Hope in the Olympic flame now that good sense has prevailedWednesday, March 25, 2020
It was really just a matter of time.
The International Olympic Committee (IOC) and Japanese Prime Minister Shinzo Abe yesterday announced that the 2020 Tokyo Games have been postponed to next year due to the novel coronavirus pandemic.
The Tokyo Olympics, originally scheduled for July 24 to August 9, is the latest sporting casualty of the COVID-19 spread which is pushing the world economy towards collapse and changing the way we live and interact with each other as human beings.
Over the past two months, as COVID-19 marched across the globe, claiming thousands of lives and stretching health care resources, we saw the cancellation of many sporting events — football, basketball, golf, motorsport, cricket, tennis, and horse racing, just to name a few.
The IOC and the Japanese Government were basically delaying the inevitable, as it was obvious that there was no way the 2020 Tokyo Games could have been held as scheduled, given the relentless march of the virus.
Yesterday, British Olympic Association Chairman Hugh Robertson was reported as saying he was heartbroken for the organisers.
Mr Robertson, who was central to the staging of the 2012 Olympic Games in London, spoke from a position of having “extremely good knowledge of how much hard work goes into an Olympics and a Paralympic Games”.
Mr Robertson, though, said the IOC had no option under the present circumstances but to reach the decision it did.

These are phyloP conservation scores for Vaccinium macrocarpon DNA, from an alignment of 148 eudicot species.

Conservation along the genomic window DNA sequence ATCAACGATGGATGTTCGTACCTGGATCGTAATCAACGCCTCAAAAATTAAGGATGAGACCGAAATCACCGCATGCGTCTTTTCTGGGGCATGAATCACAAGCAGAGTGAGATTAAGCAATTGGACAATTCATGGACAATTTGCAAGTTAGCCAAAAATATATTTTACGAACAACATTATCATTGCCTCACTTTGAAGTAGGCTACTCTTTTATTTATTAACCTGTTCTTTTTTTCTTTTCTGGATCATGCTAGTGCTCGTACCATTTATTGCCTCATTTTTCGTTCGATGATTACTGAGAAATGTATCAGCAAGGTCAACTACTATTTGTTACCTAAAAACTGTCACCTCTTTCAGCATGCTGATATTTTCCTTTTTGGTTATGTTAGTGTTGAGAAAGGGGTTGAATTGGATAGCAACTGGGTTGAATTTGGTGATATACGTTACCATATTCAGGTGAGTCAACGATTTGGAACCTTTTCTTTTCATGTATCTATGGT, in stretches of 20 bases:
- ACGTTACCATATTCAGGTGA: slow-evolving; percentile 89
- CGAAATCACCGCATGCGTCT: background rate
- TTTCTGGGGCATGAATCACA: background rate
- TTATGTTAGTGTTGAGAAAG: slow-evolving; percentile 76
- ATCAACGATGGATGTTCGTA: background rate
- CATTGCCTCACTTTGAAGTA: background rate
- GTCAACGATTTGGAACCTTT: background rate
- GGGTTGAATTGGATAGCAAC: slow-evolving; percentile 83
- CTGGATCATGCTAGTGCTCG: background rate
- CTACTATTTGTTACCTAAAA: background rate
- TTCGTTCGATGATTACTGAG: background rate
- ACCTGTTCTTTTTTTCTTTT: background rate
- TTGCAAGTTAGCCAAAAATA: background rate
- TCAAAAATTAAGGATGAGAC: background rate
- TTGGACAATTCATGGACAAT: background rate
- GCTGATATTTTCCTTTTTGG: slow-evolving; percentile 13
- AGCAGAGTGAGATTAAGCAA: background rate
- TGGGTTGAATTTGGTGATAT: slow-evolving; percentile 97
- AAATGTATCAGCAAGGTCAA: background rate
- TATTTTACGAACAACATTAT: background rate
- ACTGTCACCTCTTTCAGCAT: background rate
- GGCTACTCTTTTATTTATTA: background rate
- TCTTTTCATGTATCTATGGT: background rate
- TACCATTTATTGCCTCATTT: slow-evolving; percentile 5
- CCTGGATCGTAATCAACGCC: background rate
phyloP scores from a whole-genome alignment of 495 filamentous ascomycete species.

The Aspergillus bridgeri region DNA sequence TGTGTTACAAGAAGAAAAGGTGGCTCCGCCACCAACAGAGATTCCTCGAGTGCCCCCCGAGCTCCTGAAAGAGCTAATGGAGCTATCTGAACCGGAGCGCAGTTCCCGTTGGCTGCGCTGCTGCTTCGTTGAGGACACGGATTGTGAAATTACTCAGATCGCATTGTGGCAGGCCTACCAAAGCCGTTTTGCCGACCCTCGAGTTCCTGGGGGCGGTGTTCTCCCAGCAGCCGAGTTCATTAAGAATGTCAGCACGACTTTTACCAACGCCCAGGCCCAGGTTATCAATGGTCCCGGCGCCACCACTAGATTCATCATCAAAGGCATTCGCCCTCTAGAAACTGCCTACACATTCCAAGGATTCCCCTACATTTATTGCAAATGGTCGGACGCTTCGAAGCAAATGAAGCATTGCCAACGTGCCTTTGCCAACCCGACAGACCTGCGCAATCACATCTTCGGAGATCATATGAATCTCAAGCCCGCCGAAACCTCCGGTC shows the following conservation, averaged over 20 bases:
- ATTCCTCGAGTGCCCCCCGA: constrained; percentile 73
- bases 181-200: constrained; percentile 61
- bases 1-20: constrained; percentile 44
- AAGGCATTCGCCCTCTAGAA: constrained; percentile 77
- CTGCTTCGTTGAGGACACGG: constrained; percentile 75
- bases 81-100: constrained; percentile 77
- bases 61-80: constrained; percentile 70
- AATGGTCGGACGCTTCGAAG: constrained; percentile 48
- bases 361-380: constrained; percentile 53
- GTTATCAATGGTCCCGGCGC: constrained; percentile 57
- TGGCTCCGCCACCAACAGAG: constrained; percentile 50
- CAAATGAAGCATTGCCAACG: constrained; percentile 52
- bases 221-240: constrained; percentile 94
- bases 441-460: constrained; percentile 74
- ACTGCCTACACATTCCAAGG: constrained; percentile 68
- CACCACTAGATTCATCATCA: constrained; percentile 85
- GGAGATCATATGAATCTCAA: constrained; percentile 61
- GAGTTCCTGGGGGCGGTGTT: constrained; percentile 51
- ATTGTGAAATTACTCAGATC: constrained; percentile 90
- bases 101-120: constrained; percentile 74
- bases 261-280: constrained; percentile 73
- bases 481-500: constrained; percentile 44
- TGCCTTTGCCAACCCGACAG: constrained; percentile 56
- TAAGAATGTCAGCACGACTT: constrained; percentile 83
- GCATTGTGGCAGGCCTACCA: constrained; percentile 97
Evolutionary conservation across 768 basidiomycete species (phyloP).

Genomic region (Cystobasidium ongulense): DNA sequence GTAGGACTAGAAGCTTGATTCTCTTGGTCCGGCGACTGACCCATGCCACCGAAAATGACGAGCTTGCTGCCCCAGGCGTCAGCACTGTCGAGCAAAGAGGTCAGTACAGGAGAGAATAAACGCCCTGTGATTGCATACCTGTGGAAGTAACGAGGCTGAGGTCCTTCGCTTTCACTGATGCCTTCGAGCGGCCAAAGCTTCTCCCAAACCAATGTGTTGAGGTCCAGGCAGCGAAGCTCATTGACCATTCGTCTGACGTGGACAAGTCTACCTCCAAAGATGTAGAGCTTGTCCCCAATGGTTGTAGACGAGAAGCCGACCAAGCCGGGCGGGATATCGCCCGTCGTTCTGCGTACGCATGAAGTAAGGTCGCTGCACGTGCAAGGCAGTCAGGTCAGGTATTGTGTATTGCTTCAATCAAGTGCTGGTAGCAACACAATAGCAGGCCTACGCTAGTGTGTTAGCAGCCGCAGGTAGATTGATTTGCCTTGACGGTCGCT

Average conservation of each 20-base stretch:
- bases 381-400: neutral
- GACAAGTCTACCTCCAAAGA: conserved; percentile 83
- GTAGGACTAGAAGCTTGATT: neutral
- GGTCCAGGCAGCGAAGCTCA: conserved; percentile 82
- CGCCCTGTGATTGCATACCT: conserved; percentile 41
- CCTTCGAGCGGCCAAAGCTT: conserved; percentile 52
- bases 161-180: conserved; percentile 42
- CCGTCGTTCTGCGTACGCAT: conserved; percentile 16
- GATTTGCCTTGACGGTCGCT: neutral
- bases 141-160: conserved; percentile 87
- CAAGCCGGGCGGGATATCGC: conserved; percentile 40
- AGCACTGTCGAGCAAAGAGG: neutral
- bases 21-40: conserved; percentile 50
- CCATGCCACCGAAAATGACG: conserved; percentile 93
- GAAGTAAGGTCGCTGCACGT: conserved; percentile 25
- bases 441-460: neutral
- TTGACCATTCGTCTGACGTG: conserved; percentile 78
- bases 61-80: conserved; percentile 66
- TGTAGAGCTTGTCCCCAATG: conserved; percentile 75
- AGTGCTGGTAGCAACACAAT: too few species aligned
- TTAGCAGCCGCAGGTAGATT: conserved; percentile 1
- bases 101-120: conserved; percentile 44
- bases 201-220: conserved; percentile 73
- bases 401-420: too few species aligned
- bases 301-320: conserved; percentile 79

Outside of the disappointment of not being able to host the Games this year, Japan has spent heavily on preparing for what is the world's biggest sporting event — an estimated US$12.6 billion (1.35 trillion yen).
According to French news agency Agence France Presse (AFP), that figure is divided between the city of Tokyo, which is paying 597 billion yen; the Japanese organising committee, which contributes 603 billion yen; and the central government, which is paying 150 billion yen.
However, the AFP report says the actual costs for the country have been hotly debated, with a widely publicised audit report estimating national government spending from the bid in 2013 until 2018 at 1.06 trillion yen, nearly 10 times the budget.
Additionally, Japanese businesses have poured a record US$3.3 billion into the Games in sponsorships.
We, therefore, can understand the hesitance of the organisers and the Japanese Government, up to this point, for that amount of money is nothing to sneeze at.
Now that good sense has prevailed, the silver lining is that the postponement will safeguard the health of the athletes, spectators, and everyone involved in the Olympic Games.
We see that the IOC and the Japanese Government have agreed that the rescheduled Games will be held no later than summer next year and will keep the name Olympic and Paralympic Games Tokyo 2020. That suggests that the IOC doesn't want to reorganise the Olympic calendar which has Paris hosting the 2024 Games.
The IOC and Japan have agreed that the Olympic flame will stay in Japan as they intend for the Tokyo Games to “stand as a beacon of hope to the world during these troubled times”. They have also expressed hope that the Olympic flame could symbolise the light at the end of the tunnel in which the world finds itself at present.
We share that hope.
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